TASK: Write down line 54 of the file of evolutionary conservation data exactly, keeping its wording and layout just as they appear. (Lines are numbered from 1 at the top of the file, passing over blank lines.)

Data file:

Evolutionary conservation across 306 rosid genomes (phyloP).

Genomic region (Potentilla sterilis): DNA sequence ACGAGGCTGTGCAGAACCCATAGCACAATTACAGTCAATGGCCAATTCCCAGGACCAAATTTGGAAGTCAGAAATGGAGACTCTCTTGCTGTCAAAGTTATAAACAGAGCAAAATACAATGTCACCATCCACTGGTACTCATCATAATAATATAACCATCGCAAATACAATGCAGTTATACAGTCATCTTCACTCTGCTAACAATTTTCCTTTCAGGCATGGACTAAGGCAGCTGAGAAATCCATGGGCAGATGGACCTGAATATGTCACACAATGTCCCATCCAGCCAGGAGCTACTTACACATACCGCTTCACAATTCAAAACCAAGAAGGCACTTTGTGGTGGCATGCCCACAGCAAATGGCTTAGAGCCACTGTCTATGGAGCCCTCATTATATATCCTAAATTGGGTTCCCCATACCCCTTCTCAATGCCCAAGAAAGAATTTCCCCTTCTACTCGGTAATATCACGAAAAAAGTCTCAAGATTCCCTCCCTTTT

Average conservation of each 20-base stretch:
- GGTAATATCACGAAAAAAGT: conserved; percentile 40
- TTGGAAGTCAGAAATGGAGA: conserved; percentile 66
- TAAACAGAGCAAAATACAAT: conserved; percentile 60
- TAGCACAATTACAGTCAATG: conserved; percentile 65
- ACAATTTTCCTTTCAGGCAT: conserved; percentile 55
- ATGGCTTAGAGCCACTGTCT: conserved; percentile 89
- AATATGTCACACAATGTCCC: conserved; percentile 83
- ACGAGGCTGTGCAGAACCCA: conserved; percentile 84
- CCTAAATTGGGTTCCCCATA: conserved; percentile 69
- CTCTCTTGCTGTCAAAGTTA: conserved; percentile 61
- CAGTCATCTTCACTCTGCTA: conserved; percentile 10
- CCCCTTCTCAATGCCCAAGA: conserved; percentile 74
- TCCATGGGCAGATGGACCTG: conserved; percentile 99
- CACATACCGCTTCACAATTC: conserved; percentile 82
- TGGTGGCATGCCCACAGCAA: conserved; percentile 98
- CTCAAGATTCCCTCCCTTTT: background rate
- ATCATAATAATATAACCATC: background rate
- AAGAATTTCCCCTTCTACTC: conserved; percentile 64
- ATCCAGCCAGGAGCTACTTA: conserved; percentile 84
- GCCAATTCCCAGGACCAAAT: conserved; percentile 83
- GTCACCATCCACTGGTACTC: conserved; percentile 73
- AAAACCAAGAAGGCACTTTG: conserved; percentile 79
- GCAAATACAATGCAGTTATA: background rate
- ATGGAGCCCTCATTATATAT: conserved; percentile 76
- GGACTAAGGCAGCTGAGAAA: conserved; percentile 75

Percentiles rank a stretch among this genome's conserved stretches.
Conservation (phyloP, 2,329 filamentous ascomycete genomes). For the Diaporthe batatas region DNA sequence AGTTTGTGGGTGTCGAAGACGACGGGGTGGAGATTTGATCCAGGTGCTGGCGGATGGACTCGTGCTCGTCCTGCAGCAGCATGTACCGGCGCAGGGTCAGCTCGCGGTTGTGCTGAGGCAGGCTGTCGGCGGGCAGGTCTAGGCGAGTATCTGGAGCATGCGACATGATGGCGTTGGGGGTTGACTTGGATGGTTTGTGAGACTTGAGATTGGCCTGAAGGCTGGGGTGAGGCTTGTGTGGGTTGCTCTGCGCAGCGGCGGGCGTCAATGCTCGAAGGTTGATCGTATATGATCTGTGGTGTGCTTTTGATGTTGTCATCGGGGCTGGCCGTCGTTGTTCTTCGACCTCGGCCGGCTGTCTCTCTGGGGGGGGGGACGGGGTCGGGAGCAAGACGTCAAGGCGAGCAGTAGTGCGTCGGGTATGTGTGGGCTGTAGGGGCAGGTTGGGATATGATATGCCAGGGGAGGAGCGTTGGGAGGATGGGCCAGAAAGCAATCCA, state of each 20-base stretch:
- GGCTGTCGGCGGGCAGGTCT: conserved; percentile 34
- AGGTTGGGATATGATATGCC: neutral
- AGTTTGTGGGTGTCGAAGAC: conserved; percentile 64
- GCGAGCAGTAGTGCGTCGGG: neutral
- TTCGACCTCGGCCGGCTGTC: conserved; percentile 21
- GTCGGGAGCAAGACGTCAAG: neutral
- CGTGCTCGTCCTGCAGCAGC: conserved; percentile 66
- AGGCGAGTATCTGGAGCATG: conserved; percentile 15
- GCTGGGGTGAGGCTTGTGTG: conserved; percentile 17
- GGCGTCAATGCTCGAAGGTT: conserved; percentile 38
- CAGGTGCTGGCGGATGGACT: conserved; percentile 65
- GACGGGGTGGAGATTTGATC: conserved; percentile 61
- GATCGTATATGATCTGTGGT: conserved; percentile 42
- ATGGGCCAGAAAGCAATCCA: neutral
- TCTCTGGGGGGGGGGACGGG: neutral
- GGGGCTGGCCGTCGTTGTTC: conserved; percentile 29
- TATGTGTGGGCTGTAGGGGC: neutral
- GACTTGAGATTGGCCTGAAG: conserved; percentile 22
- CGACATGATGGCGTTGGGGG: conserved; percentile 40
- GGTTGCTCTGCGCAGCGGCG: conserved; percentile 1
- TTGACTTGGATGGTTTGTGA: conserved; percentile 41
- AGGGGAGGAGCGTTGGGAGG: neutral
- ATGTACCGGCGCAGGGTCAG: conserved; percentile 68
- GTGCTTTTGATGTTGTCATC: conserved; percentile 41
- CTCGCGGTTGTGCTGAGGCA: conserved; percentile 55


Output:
- GTGCTTTTGATGTTGTCATC: conserved; percentile 41